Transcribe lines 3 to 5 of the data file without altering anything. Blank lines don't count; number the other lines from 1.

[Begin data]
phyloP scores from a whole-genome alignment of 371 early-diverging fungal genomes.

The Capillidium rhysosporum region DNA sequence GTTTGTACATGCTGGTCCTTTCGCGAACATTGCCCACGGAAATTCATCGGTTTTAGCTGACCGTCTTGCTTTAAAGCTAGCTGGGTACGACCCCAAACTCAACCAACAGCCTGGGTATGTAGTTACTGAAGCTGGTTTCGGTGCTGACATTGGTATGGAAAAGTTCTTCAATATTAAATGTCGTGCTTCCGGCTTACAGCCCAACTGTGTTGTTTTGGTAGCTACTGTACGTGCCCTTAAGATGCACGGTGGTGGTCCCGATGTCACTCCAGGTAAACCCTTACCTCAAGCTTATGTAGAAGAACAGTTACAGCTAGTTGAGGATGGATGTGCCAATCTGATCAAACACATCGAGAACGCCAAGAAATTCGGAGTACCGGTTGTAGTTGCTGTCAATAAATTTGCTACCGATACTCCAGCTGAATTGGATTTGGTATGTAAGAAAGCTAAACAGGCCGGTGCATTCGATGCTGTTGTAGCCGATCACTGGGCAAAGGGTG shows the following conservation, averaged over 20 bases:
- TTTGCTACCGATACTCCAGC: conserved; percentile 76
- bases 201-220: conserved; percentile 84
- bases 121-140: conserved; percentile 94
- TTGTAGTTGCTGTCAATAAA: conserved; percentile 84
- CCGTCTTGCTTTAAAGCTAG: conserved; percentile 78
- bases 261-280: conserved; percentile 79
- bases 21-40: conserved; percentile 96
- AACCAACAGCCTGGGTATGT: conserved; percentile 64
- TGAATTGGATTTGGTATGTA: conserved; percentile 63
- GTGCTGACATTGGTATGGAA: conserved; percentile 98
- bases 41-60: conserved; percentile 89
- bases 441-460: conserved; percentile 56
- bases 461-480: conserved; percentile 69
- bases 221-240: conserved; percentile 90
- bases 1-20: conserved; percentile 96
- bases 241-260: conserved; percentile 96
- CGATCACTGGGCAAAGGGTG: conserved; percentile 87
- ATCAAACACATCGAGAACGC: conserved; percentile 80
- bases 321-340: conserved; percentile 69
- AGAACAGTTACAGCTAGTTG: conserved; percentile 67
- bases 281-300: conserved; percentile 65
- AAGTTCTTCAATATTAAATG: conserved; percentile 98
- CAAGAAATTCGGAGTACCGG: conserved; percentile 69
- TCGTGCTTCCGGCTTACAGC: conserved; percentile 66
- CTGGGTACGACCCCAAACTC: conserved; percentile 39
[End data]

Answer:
- TTTGCTACCGATACTCCAGC: conserved; percentile 76
- bases 201-220: conserved; percentile 84
- bases 121-140: conserved; percentile 94